Following another defeat on the road the Giants sit in a precarious Challenge Cup position. Ryan Donaldson considers what’s gone wrong away from the SSE Arena.
Another weekend, another road defeat for the Giants of Belfast. Losses are part and parcel of hockey. However the manner of the defeats is concerning at the least. The Giants are yet to win on the road this season in five attempts, albeit two of those against hardened European opponents. But Altrincham, Kirkcaldy and Dundee are venues an EIHL title contender expects to be picking up points.
However it’s not just the results. The form of the Giants has dipped massively. The difference between the team that defeated Liberec, and the team that stepped off the ferry in Scotland this past two weekends is staggering. Offensively we often seem limited to shots from the wall, and attempts from the blue line through a crowd. We seem reluctant to or unable to fashion quality scoring chances. We aren’t moving the opposition netminder. Players aren’t finding space. Our pace has slowed. Players seem almost intent on skating across the lane of the puckcarrier, slowing our transition. And most frustratingly, we struggle to maintain puck possession, especially of face offs.
Defensively we look more stable on the penalty kill than we do 5on5. Fortunate, seeing as we spend a large proportion of many games watching the clock count down on an offending Giant banished to the box. We are giving away too many weak, sloppy penalties. There’s no excuse for so may ‘too many men’ calls. Players need to learn, and fast. We just invited the Stars onto us on Saturday night, giving away so many chances in the slot, with players failing to track back and leaving an opposing player wide open. The Stars, like the Flyers the week before were worthy of their win. The referee quartet took some blame last weekend. This weekend, the officials can shoulder no blame. This defeat was all the Giants’ doing.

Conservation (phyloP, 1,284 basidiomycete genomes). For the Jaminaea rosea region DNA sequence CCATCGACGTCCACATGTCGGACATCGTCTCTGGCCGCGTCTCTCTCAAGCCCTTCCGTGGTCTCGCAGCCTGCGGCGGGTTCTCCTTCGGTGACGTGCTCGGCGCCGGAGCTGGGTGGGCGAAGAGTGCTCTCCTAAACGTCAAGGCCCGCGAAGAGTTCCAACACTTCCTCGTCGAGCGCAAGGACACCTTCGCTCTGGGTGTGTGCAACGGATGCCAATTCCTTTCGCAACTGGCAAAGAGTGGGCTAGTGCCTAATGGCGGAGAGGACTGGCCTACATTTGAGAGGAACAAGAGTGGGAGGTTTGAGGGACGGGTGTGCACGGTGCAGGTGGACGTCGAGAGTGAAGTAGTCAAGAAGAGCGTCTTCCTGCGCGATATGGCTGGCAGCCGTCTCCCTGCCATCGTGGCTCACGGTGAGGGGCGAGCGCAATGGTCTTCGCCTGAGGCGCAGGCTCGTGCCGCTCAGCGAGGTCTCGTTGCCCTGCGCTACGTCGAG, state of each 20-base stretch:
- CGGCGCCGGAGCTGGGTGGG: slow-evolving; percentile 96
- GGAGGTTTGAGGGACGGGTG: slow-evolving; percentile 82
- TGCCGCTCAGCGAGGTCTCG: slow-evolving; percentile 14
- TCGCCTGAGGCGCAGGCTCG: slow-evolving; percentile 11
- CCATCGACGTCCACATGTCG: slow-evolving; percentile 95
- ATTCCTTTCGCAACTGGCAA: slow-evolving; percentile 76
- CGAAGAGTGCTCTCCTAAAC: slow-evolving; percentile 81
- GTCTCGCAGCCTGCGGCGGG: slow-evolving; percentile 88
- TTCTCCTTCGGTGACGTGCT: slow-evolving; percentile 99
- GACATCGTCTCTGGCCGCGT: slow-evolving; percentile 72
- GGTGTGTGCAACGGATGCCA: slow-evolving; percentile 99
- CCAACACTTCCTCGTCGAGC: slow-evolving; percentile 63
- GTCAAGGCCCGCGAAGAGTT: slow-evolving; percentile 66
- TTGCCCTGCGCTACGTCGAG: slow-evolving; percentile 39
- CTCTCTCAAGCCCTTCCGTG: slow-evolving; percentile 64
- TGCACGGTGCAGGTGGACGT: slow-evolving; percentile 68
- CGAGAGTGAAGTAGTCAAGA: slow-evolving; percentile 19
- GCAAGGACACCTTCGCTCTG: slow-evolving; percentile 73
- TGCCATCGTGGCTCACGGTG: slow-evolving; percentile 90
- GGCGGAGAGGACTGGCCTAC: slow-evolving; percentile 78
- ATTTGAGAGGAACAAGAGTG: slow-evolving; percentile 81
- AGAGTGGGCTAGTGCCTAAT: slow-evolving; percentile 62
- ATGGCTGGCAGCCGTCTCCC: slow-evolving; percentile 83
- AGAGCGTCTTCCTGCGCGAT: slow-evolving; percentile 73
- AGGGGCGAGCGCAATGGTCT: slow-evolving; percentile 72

Poor form seems to be contagious just now. Despite a positive preseason and CHL campaign, a number of players don’t quite seem to have transferred their play into the world of the Elite League. Swapping the hospitality of Augsberg for the ‘facilities’ in Fife Ice arena seem to have been a shock for a few. The idea that games in September mean as much as games in March also doesn’t seem to have fully sunk in with some.
But the beauty of hockey though is that momentum is an overwhelming influence. One fight, one goal, one win, can change everything. The Giants have two huge opportunities this coming week to turn the tide. Lulea come into town in the Champions Hockey League. Undoubtedly, the best performances the Giants faithful have witnessed this season have been as the underdogs to these European powerhouses. Tuesday night is a huge opportunity to club together, buy into Coach Keefe’s mentality, and prove this roster has what it takes.
A strong performance against the Swedes can generate the momentum that will be required to overturn the league’s in form team on Saturday at Glasgow’s 4th best shopping centre. It may be early doors in the season, but the Challenge Cup group match in Braehead is basically a Game 7 scenario for the Giants.
There are leaders in this dressing room. It’s on those leaders now to galvanise this group, and wring some passion and determination out to propel this team forward.
We’ve seen in patches already what these Giants are capable of.
Time to see it some more.
Ryan got in touch with us to share his thoughts by e-mailing us a KotG.
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PODCAST: Blood Red Lines – Guildford Flames Coach, Paul Dixon is our guest as Davy sits in for Patrick and the lads look pack at the last week in the Land of the Giants.
A View From The Bridge Podcast, Official Podcast of the Belfast Giants, part of Kingdom Of The Giants.New Editions are online EVERY WEDNESDAY through the season, at 8am from Apple Podcasts, Spotify, The Cool FM App and all other good podcast providers.
Words: Ryan Donaldson
Pictures: Dundee Stars